Regional civil servants support South Sudan in statebuilding efforts

Kenyan Civil Servants congratulated by the Country Director of IGAD and the Ambassadors of Ethiopia, Uganda and Kenya
Kenyan Civil Servants congratulated by the Country Director of IGAD and the Ambassadors of Ethiopia, Uganda and Kenya

“IGAD has been proclaimed worldwide as a model of South-South cooperation” stated Honourable Angeth Acol De Dut, Undersecretary of Labour, Public Service & Human Resource Development, at the exit workshop for the first 42 Civil Service Support Officers (CSSOs) who completed two years of service in South Sudan.

Republic of South Sudan/Intergovernmental Authority on Development (RSS/IGAD) Initiative

The RSS/IGAD initiative is an innovative approach to institutional strengthening.  Under the Initiative, 199 highly skilled and experienced public servants are deployed for two years from IGAD Member states, Ethiopia, Kenya and Uganda to 22 key Government ministries and commissions at the central, state, and county levels.  H.E. Fre Tesfamichael Tesfatsion, Ambassador from the Federal Democratic Republic of Ethiopia explained their commitment, stating “As members of IGAD we need to develop together in peace and prosperity.”

RSS/IGAD Initiative

  • 199 highly skilled and experienced public servants are deployed for two years from IGAD Member states to 22 key Government ministries and commissions at the central, state, and county levels.
  • These Civil Service Support Officers provide support to assist the Government to deliver services at all levels in the areas of, public administration, financial management, human resources, rule of law, economic development and medicine.

With support from UNDP, these CSSOs are “twinned” with South Sudanese civil servants to ensure the direct transfer of skills and on-the-job mentoring.  This strategy goes beyond enhancing the skills of individuals, it aims to build the organizational systems of Government and create an environment where policy can be effectively implemented. 

Tangible Results

Deployed across the ten states of South Sudan these Civil Service Support Officers provide support to assist the Government to deliver services at all levels in the areas of, public administration, financial management, human resources, rule of law, economic development and medicine. Mr. Lizunela Duncan Ambembo, Head of the Kenyan Chapter of CSSOs explained that they “were all drawn from different specializations and were already placed in ministries helping building the nation when independence was declared on 9 July 2011.”  The first 42 CSSOs were deployed in 15 institutions, including seven hospitals throughout the country.  Honourable Kwong Danhier Gatluak, Deputy Minister of Labour, Public Service & Human Resource Development acknowledged their contribution, stating “During the bombing in Bentiu, you soldiered on and continued serving the people in the hospital.” H.E. Hanne-Marie Kaarstad, Ambassador from the Kingdom of Norway explained how the efforts by the CSSOs contributed to improved policies, better service delivery and highlighted that these results were based on positive feedback not just from the Government of South Sudan, but also from an independent team of researchers who evaluated the programme. H.E. Cleland Leshore, Ambassador from the Republic of Kenya emphasized that “this initiative takes a strategic and long-term perspective to capacity building” by responding to skills shortages.  Mr. Balázs Horváth, Country Director, UNDP stated “This innovative initiative of capacity building through mentoring and coaching has positively impacted the lives of countless people you may never meet.   Many successes have been recorded in the institutions that you have been working in, and much continues to happen as a result of your efforts and those of your colleagues.”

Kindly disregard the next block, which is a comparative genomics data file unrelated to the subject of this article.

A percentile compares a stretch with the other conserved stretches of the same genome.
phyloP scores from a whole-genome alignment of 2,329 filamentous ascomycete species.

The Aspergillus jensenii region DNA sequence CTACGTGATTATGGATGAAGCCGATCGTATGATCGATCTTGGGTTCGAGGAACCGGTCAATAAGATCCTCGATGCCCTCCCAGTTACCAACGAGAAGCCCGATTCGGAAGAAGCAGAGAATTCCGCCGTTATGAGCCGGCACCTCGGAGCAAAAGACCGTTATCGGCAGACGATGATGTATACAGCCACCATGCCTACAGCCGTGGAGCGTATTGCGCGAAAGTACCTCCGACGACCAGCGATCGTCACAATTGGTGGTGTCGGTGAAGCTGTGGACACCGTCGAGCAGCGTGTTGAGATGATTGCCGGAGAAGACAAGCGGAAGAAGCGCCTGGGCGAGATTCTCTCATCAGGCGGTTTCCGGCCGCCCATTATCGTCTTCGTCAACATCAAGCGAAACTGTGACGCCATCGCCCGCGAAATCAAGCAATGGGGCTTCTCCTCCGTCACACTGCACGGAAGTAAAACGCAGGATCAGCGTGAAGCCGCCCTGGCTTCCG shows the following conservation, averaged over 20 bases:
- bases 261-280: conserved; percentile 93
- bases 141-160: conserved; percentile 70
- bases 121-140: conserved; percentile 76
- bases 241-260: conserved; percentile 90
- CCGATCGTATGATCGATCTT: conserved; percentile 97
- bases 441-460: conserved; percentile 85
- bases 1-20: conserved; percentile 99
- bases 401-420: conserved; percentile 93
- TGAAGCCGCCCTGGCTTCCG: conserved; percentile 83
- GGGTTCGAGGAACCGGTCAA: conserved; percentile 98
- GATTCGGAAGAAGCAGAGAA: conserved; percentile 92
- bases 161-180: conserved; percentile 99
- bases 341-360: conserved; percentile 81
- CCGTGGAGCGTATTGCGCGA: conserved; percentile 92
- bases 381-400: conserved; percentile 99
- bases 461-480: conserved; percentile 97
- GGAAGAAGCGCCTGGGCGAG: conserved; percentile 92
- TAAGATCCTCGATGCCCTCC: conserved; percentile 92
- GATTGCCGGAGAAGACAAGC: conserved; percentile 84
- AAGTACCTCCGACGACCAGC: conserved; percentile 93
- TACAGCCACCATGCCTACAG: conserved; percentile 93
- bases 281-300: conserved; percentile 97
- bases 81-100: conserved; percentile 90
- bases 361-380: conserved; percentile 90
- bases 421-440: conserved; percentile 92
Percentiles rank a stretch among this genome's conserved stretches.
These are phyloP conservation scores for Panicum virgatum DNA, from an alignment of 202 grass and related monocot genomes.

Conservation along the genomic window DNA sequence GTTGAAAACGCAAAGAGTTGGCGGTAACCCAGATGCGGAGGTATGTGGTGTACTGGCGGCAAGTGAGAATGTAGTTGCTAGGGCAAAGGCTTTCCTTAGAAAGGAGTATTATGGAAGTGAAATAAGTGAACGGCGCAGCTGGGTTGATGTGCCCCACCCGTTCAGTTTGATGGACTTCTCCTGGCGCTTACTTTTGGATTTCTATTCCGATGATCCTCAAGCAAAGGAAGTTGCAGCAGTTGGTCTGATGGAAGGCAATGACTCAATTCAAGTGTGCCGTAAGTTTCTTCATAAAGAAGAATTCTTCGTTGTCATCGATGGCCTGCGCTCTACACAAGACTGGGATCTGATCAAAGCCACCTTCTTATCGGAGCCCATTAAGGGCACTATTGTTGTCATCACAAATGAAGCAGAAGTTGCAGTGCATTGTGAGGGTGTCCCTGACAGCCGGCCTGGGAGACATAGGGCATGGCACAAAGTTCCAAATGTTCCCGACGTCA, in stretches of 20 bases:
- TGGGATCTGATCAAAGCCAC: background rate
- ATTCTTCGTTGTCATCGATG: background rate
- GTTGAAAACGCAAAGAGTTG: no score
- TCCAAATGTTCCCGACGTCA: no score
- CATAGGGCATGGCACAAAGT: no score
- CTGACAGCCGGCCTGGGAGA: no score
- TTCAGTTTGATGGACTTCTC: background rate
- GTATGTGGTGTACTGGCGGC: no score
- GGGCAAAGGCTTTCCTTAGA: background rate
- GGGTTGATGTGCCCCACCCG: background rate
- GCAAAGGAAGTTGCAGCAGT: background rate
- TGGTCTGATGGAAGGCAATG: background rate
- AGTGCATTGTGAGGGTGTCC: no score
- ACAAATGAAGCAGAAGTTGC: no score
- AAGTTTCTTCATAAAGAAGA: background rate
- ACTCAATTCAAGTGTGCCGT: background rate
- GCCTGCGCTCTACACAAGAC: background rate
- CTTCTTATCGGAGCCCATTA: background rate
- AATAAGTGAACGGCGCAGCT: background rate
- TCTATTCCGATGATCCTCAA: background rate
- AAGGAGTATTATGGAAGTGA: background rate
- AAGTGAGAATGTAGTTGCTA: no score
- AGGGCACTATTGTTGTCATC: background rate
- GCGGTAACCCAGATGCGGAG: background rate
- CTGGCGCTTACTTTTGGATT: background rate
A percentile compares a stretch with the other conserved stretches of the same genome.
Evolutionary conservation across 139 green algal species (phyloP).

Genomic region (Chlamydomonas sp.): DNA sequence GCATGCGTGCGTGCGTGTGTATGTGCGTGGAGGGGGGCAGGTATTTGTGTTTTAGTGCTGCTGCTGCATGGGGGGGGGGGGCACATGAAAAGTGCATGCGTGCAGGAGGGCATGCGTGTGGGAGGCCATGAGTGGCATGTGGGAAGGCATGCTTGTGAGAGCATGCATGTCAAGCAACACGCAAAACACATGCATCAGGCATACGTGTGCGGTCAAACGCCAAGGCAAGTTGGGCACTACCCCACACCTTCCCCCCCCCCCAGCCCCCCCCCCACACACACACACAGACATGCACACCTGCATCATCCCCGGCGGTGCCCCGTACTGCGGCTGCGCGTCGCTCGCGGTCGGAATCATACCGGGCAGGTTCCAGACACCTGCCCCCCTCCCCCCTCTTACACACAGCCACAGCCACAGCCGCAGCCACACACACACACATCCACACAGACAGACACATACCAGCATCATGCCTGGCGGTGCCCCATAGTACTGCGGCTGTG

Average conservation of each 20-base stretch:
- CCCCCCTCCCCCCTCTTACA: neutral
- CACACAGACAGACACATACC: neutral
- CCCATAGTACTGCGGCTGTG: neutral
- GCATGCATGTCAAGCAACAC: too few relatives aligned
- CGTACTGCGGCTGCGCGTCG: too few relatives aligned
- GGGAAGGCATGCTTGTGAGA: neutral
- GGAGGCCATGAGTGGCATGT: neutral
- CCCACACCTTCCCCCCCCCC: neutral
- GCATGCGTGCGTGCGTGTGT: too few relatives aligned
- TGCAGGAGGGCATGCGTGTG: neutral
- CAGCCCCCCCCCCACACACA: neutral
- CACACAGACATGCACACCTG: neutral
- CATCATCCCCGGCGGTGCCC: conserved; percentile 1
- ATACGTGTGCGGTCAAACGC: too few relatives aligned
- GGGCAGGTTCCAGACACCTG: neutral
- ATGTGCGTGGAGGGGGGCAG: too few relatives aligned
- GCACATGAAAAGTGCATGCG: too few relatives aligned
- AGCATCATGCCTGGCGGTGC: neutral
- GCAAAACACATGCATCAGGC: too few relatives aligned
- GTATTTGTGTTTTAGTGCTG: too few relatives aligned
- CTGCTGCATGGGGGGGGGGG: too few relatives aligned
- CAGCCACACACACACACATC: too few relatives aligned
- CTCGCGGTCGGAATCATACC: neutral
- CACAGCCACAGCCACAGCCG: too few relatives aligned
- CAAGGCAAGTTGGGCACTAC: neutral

Moving Forward

Mr. Alex Bigira, Second Secretary, Embassy of the Republic of Uganda, underscored how this first group of CSSOs’ experiences helped to inform and better structure the programme for future CSSOs as well as would prove to be a learning experience for the CSSOs once they return home, stating “The legacy you leave behind will demonstrate your success and it will also translate into your future work.” 

This initiative has not only been a discussed and researched topic in development circles as a model of South-South cooperation but also will help guide future efforts.  Mr. Mohammed Abdel Rahman, Country Director, IGAD explained how the work of these civil servants has laid important groundwork for future efforts as it has informed the African Union capacity building initiative which will seek to deploy 1,000 technical experts from the continent throughout South Sudan to support skills transfer and development, but also provides a platform for discussion on engaging the Diaspora.